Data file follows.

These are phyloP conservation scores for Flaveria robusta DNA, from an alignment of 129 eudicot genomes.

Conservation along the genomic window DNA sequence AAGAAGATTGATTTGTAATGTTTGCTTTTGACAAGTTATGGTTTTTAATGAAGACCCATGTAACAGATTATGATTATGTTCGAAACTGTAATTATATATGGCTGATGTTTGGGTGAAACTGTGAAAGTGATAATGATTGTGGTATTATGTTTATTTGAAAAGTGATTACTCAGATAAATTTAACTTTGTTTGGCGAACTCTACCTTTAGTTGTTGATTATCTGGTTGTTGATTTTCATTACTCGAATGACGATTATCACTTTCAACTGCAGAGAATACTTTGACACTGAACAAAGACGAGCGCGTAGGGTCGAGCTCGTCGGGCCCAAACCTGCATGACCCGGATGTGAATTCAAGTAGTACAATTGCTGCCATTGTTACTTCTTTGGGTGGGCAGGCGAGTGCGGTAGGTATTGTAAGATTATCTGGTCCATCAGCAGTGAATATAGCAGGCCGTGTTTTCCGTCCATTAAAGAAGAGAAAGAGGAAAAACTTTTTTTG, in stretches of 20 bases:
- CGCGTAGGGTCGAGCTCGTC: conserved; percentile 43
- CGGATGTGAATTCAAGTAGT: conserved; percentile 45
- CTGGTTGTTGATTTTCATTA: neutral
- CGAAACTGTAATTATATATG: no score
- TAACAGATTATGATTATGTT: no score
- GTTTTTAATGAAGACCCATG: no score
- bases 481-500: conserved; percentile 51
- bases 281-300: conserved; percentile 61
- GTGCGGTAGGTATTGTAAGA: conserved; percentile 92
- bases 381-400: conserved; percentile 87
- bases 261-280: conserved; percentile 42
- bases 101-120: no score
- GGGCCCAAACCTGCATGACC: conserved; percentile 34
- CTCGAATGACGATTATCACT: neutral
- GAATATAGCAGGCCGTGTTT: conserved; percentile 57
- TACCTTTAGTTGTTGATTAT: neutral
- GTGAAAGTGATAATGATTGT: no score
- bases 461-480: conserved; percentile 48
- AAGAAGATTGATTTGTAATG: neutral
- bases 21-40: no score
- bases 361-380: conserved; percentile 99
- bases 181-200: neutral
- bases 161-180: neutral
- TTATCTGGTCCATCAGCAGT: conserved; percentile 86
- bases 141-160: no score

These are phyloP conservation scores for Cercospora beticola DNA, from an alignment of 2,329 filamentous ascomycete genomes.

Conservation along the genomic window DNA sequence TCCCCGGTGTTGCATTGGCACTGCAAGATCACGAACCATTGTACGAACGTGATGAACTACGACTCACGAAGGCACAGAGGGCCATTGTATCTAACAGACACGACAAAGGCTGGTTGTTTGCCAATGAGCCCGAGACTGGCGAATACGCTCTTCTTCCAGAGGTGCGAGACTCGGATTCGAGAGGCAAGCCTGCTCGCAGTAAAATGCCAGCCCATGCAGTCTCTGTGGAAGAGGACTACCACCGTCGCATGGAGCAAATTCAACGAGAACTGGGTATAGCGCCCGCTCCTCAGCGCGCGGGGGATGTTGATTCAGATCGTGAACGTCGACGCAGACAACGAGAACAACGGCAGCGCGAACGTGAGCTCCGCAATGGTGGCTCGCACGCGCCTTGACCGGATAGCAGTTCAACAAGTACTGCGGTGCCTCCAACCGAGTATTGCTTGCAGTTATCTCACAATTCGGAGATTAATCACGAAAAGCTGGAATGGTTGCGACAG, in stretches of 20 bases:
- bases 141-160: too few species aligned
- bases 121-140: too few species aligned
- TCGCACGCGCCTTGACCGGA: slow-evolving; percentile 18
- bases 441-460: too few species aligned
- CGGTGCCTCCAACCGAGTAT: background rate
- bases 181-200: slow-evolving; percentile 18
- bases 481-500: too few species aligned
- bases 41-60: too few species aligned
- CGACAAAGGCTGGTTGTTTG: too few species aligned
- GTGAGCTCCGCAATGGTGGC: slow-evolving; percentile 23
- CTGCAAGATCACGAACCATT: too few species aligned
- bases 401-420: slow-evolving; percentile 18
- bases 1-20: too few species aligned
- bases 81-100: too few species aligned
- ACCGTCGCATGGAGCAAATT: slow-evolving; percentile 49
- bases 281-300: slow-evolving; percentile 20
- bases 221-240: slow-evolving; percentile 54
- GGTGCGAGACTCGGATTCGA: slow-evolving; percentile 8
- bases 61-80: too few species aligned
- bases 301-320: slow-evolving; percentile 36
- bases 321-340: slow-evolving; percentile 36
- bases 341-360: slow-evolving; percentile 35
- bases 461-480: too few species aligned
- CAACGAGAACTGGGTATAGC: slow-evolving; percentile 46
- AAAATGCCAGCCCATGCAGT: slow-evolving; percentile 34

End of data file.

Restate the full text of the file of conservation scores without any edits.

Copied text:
These are phyloP conservation scores for Flaveria robusta DNA, from an alignment of 129 eudicot genomes.

Conservation along the genomic window DNA sequence AAGAAGATTGATTTGTAATGTTTGCTTTTGACAAGTTATGGTTTTTAATGAAGACCCATGTAACAGATTATGATTATGTTCGAAACTGTAATTATATATGGCTGATGTTTGGGTGAAACTGTGAAAGTGATAATGATTGTGGTATTATGTTTATTTGAAAAGTGATTACTCAGATAAATTTAACTTTGTTTGGCGAACTCTACCTTTAGTTGTTGATTATCTGGTTGTTGATTTTCATTACTCGAATGACGATTATCACTTTCAACTGCAGAGAATACTTTGACACTGAACAAAGACGAGCGCGTAGGGTCGAGCTCGTCGGGCCCAAACCTGCATGACCCGGATGTGAATTCAAGTAGTACAATTGCTGCCATTGTTACTTCTTTGGGTGGGCAGGCGAGTGCGGTAGGTATTGTAAGATTATCTGGTCCATCAGCAGTGAATATAGCAGGCCGTGTTTTCCGTCCATTAAAGAAGAGAAAGAGGAAAAACTTTTTTTG, in stretches of 20 bases:
- CGCGTAGGGTCGAGCTCGTC: conserved; percentile 43
- CGGATGTGAATTCAAGTAGT: conserved; percentile 45
- CTGGTTGTTGATTTTCATTA: neutral
- CGAAACTGTAATTATATATG: no score
- TAACAGATTATGATTATGTT: no score
- GTTTTTAATGAAGACCCATG: no score
- bases 481-500: conserved; percentile 51
- bases 281-300: conserved; percentile 61
- GTGCGGTAGGTATTGTAAGA: conserved; percentile 92
- bases 381-400: conserved; percentile 87
- bases 261-280: conserved; percentile 42
- bases 101-120: no score
- GGGCCCAAACCTGCATGACC: conserved; percentile 34
- CTCGAATGACGATTATCACT: neutral
- GAATATAGCAGGCCGTGTTT: conserved; percentile 57
- TACCTTTAGTTGTTGATTAT: neutral
- GTGAAAGTGATAATGATTGT: no score
- bases 461-480: conserved; percentile 48
- AAGAAGATTGATTTGTAATG: neutral
- bases 21-40: no score
- bases 361-380: conserved; percentile 99
- bases 181-200: neutral
- bases 161-180: neutral
- TTATCTGGTCCATCAGCAGT: conserved; percentile 86
- bases 141-160: no score

These are phyloP conservation scores for Cercospora beticola DNA, from an alignment of 2,329 filamentous ascomycete genomes.

Conservation along the genomic window DNA sequence TCCCCGGTGTTGCATTGGCACTGCAAGATCACGAACCATTGTACGAACGTGATGAACTACGACTCACGAAGGCACAGAGGGCCATTGTATCTAACAGACACGACAAAGGCTGGTTGTTTGCCAATGAGCCCGAGACTGGCGAATACGCTCTTCTTCCAGAGGTGCGAGACTCGGATTCGAGAGGCAAGCCTGCTCGCAGTAAAATGCCAGCCCATGCAGTCTCTGTGGAAGAGGACTACCACCGTCGCATGGAGCAAATTCAACGAGAACTGGGTATAGCGCCCGCTCCTCAGCGCGCGGGGGATGTTGATTCAGATCGTGAACGTCGACGCAGACAACGAGAACAACGGCAGCGCGAACGTGAGCTCCGCAATGGTGGCTCGCACGCGCCTTGACCGGATAGCAGTTCAACAAGTACTGCGGTGCCTCCAACCGAGTATTGCTTGCAGTTATCTCACAATTCGGAGATTAATCACGAAAAGCTGGAATGGTTGCGACAG, in stretches of 20 bases:
- bases 141-160: too few species aligned
- bases 121-140: too few species aligned
- TCGCACGCGCCTTGACCGGA: slow-evolving; percentile 18
- bases 441-460: too few species aligned
- CGGTGCCTCCAACCGAGTAT: background rate
- bases 181-200: slow-evolving; percentile 18
- bases 481-500: too few species aligned
- bases 41-60: too few species aligned
- CGACAAAGGCTGGTTGTTTG: too few species aligned
- GTGAGCTCCGCAATGGTGGC: slow-evolving; percentile 23
- CTGCAAGATCACGAACCATT: too few species aligned
- bases 401-420: slow-evolving; percentile 18
- bases 1-20: too few species aligned
- bases 81-100: too few species aligned
- ACCGTCGCATGGAGCAAATT: slow-evolving; percentile 49
- bases 281-300: slow-evolving; percentile 20
- bases 221-240: slow-evolving; percentile 54
- GGTGCGAGACTCGGATTCGA: slow-evolving; percentile 8
- bases 61-80: too few species aligned
- bases 301-320: slow-evolving; percentile 36
- bases 321-340: slow-evolving; percentile 36
- bases 341-360: slow-evolving; percentile 35
- bases 461-480: too few species aligned
- CAACGAGAACTGGGTATAGC: slow-evolving; percentile 46
- AAAATGCCAGCCCATGCAGT: slow-evolving; percentile 34